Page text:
The article sheds light on the last two decades of pension reforms in Italy and the other Southern-European countries: Greece, Portugal, and Spain. The analysis rests on three dimensions: the transformation from single to multi-pillar systems; rule harmonisation among social and occupational groups; and cost-containment. As far as the reforms’ path, all the countries under scrutiny underwent reforms in order to: increase the role of supplementary pensions; reduce inequalities among pension schemes; contain present and – especially – future public spending. Looking beyond this common trend, implementation substantially varies across countries in all the three dimensions. As far as the reform’s outcome, notwithstanding the measures mentioned above, the interaction between policies and their socio-economic context saw enduring tensions, such as persisting inequalities, risk individualisation, and systemic vulnerability to external shocks.
Keywords: Pensions; Southern Europe; Austerity
The Domestication of Welfare from Below. Perspectives and Contradictions among Roman Squatters
Rome has always had an enormous «housing issue» related to its inconsistent urban development, driven mostly by individual family needs (self-construction) and the private interest of developers. This condition has spurred since the 1960s a widespread movement of squatters, often organized along political lines. This paper tries to assess the feasibility of squatting as an alternative to state, market or family driven forms of housing welfare presenting Rome as a case study. A comparison between the original squatters from the 1960s and those currently organizing occupations is rstly presented to highlight structural differences. Using short ethnographic portraits, the second part of the paper sketches the ideology of the movement as an intentional attempt to produce new forms of sociality and urban life, while the third paragraph reports the overall negative image of any kind of squatting by media and governmental politics. In the conclusive paragraph a basic contradiction of Roman squatting is given central attention. While the political leadership wants to transcend the bourgeois forms of urban and family life, in order to achieve that aim they have to resort as their rank and le to families that often highjack that goal to be included instead into an ordinary process of «family welfarization» of their emerging bourgeois housing needs.
Keywords: Housing need; Urban anthropology; Squatters
Mande Metalworkers’ International:
The case of «Burkinavorian» Chain Migration
This article intends to summarise a eld of research concerning the chain migration between the Ivory Coast and Italy. The dissertation begins with retracing the history of burkinavorian migration (Burkinabé and Ivorians), with a focus on its uniformities and historical determinants. Particularly, we underline the priority of linguistic and ethno-religious identity as a factor of structuration. After examining the migration history up to the «rise to the North of Italy», towards northern industrial districts, we investigate the dynamics of job placement in local labor markets. The ethnography is carried out within an industrial district crowded with spatial concentrations of Burkinavorians. The district’s distinctive features are analytically presented, starting from the social structure the immigrants integrate into. The article aims to demonstrate the overlap of cultural differences on social and economic differentials. In conclusion, we will argue that the mobilization of burkinavorians workers takes place by means of legal constraints on one hand, and the imperative of «tradition» on the other. After individuating the several actors involved in the process, we will claim that burkinavorian immigration is the outcome of a post-colonial strategy which has intentionally built the conditions for the settlement of immigrants, who could prove themselves highly useful for the Italian local economies.
Keywords: Immigration in Italy; African workers; Mandé peoples; Ivory Coast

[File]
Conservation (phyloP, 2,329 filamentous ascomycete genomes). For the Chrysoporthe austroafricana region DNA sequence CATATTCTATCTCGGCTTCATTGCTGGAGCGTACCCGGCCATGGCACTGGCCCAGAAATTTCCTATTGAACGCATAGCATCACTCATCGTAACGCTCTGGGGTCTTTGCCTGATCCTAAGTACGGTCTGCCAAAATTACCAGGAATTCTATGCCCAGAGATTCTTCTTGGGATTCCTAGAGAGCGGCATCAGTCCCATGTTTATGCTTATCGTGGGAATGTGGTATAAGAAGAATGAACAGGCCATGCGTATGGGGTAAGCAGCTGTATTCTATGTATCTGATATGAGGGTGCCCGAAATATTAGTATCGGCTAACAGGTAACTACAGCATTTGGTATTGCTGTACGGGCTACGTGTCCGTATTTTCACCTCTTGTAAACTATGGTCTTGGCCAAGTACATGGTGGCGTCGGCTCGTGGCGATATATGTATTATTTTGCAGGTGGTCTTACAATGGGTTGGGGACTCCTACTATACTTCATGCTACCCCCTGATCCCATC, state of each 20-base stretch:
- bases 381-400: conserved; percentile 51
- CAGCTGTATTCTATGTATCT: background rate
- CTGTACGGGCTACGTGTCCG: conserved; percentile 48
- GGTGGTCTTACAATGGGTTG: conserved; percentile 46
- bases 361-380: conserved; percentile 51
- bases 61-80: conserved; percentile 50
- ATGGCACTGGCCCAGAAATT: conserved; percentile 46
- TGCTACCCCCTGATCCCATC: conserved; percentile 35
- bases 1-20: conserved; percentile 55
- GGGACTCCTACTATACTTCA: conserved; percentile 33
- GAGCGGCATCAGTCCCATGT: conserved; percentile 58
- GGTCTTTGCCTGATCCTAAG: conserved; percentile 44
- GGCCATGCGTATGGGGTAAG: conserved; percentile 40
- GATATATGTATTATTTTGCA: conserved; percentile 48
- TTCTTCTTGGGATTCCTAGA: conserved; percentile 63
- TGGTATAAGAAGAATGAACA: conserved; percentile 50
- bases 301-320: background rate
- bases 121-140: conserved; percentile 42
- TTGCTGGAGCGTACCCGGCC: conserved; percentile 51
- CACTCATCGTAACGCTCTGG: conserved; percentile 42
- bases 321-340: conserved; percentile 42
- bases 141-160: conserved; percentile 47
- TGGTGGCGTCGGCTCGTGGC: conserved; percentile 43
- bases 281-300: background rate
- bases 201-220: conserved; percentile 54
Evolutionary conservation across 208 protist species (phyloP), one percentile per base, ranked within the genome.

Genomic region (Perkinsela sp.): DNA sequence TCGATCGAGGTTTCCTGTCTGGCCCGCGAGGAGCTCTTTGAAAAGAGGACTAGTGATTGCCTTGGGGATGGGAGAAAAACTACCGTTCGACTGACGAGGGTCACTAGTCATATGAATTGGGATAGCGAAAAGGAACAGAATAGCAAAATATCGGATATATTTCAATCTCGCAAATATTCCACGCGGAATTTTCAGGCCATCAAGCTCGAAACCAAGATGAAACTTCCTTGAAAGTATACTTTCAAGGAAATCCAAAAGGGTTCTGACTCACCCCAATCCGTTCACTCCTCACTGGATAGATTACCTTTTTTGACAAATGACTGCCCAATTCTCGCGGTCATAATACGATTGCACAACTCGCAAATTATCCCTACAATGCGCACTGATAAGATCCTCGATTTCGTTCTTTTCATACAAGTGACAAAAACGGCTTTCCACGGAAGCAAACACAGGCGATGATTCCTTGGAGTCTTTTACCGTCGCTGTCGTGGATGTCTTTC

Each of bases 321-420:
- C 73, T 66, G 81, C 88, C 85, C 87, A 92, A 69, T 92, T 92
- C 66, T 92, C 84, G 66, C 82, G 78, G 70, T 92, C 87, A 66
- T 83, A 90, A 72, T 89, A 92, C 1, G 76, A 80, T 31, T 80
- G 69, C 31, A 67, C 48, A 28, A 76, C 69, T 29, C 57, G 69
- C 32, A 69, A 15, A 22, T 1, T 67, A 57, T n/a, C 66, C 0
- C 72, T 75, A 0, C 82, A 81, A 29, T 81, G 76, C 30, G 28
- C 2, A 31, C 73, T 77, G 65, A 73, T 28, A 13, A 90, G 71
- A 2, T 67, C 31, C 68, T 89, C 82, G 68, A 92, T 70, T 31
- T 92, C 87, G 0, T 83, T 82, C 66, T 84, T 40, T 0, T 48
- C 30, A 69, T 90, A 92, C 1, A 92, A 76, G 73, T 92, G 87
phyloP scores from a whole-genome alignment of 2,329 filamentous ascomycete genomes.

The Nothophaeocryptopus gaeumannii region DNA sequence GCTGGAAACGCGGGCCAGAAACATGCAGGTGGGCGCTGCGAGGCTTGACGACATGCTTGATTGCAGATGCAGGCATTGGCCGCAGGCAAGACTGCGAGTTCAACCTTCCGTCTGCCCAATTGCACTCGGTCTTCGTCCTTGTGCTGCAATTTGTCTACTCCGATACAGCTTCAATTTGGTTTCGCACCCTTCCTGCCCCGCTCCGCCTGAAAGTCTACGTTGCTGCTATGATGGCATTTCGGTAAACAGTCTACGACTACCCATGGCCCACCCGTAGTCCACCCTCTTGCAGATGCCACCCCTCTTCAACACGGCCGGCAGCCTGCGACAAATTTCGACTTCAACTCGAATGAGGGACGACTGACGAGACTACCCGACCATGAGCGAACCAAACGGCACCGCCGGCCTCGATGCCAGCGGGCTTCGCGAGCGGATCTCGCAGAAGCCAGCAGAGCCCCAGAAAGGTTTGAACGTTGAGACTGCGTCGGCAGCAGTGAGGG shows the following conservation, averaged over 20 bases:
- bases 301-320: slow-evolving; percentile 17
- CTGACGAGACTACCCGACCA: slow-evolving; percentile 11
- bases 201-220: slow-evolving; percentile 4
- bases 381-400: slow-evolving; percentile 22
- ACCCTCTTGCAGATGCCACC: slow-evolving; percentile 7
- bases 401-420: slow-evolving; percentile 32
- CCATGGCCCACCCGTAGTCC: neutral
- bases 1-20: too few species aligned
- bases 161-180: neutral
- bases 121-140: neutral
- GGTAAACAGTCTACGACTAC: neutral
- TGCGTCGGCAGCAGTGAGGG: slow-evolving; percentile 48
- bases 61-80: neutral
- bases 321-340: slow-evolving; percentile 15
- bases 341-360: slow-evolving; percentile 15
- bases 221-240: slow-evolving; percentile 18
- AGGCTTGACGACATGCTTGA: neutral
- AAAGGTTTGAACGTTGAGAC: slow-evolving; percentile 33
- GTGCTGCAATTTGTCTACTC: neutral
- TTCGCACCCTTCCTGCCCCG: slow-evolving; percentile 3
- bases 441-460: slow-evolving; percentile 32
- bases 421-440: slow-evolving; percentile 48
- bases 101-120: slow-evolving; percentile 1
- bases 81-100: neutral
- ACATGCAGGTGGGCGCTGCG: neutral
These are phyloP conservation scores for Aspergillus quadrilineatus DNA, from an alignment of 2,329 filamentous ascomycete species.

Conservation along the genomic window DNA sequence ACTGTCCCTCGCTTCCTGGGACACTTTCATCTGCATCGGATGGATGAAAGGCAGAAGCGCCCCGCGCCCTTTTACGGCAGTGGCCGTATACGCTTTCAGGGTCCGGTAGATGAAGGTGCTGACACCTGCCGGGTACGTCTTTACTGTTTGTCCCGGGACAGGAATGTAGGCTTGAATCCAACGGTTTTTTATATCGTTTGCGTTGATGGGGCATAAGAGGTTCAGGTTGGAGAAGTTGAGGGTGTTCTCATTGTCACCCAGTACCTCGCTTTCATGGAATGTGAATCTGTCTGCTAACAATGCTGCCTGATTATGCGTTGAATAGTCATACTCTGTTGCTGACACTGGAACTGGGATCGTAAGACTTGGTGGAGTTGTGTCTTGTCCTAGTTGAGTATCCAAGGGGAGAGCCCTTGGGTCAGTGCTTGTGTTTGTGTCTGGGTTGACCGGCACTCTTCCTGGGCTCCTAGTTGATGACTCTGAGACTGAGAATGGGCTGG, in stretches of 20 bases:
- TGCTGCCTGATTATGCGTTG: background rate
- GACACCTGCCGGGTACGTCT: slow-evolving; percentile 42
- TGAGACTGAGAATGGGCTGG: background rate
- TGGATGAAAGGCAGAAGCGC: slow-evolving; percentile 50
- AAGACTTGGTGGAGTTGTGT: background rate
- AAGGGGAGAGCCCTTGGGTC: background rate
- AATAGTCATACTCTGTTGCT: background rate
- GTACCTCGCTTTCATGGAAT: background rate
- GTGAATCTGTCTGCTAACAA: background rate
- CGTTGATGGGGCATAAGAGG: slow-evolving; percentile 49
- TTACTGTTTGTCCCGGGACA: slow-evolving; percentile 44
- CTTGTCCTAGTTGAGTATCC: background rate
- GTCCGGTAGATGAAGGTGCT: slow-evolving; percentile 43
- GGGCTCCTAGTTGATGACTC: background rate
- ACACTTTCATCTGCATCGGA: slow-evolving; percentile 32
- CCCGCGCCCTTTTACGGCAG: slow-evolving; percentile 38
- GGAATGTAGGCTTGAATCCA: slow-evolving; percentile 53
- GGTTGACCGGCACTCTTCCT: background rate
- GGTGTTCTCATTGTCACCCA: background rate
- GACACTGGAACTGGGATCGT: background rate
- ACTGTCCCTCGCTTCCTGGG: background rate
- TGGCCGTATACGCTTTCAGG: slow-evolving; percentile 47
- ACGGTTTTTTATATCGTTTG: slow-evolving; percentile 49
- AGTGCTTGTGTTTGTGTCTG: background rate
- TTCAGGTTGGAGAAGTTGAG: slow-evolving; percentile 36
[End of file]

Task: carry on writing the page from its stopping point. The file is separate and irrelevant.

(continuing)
Eni: agente speciale della decolonizzazione
Pinella Di Gregorio
Eni: «Special Agent» of Decolonization.
The Italian oil corporation «Ente Nazionale Idrocarburi» (Eni) took its rst steps on the international oil market of the fties, at a time when this was ruled by the oil cartel known as the «Seven Sisters». Leaded by Enrico Mattei, Eni accomplished the search for oil in distant lands, as the major companies were accustomed to do, but without the support of a former imperial state, like France and Great Britain, or a superpower like the United States. Mattei tried to play overseas using a kind of anti- imperialist manner, providing technological know-how to formerly colonized countries, also giving them political-cultural support when these countries were attempting to combine new national identities with the economic development. As for the domestic political life, Eni found support to its foreign strategy just for a brief moment in the late fties within the Christian Democratic party (Democrazia cristiana), in that political sector known as «neoatlantismo», which was headed by Amintore Fanfani. In this essay I try to trace the lines of this political convergence between Eni and the Italian government aimed at building a «Mediterranean» political role for Italy. A role that still today should represent one of the most urgent issues in the Italian political agenda. Keywords: Ente Nazionale Idrocarburi; Oil cartel; Italian Mediterranean policy; Neoatlantism
A New Opportunity for Comparative Urban Studies in Italy
The paper starts from an apparent paradox: the book of Casavola and Trigilia (La nuova occasione. Città e valorizzazione delle risorse locali, Donzelli 2012) presents important results, relevant methodological innovations, and offers many clues for urban political economy. But it has been almost ignored by urban studies in Italy and abroad. It is not a single case for urban studies. The paper discusses the main contributions of the book, and its euristics. It focuses on the distinction between endowments (resources, forms of capital) and activation processes for the explanation of urban economic development. It discusses the contemporary crisis of comparative political economy in urban studies, and some structural factors of fragmentation of the eld. Later on, it explores the diffusion of depoliticized approaches to the study of power in contemporary urban studies. Looking for a more pragmatist approach to urban issues, it points to what urban studies (and urban sociology in particular) could learn from cities and their governance modes, not to waste their resources but to activate them at best. The main idea is that this book and the story of its reception have something to tell not only concerning euristics for urban research, but about politics of urban research too.
Keywords: Urban studies; Political economy; Local resources